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Judaism in India


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Judaism in India

Among the many Non-Dharmic religions (those not believing in several incarnations and reincarnations of God and human being) arriving in India, Judaism was the first ones. Its followers are known as Jews. There are five native Jewish communities in India:

  • The Cochin Jews arrived in India 2,500 years ago and settled down in Cochin, as traders.
  • The Bene Israel arrived in the state of Maharashtra 2,100 years ago.
  • The Baghdadi Jews arrived in the city Mumbai from Iraq, Iran, Afghanistan, and Arab countries about 250 years ago.
  • The Bnei Menashe are Mizo and Kuki tribesmen in Manipur and Mizoram who claim descent from the tribe of Menasseh.
  • The Bene Ephraim (also called "Telugu Jews") is a small group who speak Telugu; their observance of Judaism dates to 1981.

The oldest among the Jews community in India, resides in Cochin. It was in 562 B.C that the traders from Jadea arrived in India and settled near Cochin. The Anjuvannam community was a group of exile from Israel, who reached India in 70 C.E. Communities of Jews called Pardesi Jews were the exiles from Spain and Holland.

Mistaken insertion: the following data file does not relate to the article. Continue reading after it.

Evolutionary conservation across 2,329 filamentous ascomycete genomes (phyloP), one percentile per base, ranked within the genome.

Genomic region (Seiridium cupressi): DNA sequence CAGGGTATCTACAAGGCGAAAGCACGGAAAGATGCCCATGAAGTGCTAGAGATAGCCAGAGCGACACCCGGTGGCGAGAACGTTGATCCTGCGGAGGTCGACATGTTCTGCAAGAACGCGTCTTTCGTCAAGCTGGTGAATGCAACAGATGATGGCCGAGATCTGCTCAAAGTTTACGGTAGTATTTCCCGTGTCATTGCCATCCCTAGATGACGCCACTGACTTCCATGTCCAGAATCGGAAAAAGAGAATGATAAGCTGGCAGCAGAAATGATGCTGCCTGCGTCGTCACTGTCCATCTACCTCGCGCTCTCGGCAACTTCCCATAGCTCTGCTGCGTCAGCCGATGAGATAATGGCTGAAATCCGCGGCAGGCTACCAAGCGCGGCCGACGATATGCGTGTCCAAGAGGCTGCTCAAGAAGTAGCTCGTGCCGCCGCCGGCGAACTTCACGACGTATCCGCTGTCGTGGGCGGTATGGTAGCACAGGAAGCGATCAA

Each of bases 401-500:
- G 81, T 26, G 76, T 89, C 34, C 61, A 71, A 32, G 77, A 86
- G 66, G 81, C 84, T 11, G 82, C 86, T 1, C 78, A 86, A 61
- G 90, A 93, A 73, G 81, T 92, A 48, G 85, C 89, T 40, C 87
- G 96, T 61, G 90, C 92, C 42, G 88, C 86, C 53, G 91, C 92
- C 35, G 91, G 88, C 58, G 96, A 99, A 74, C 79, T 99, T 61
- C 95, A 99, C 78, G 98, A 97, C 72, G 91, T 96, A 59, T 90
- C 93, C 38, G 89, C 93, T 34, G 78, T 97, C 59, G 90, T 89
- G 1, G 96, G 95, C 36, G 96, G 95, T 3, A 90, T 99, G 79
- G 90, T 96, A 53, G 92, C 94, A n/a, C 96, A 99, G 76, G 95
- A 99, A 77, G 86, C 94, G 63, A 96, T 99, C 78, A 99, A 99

The Bene Israel community was formed when seven Jewish families were stranded due to a shipwreck near Mumbai. Slowly the families integrated with the local population of Maharashtra and started to adopt their language and customs. Many small communities of Bene Israel are scattered across Mumbai, Alibag, Pune and Ahmedabad.

The Baghdadi Jews immigrated from Iran, Afganistan, Syria, Yemen to India about 250 years ago, and settled in Mumbai. They were mainly traders and soon emerged to be the wealthiest community in the city. They then spread to other parts of the country with time.

Bnei Menashe Judaism is practiced mainly in the states of Manipur and Mizoram and the Bene Iphraim are comparatively newer group of Judaism emerging around 1981 in Andhra Pradesh. Judaism in Delhi is primarily focused on the expatriate community who work in Delhi, and Israeli diplomats. Jewish life in Delhi centers on the Judah Hyam synagogue, which has services run by Ezekiel Isaac Malekar.

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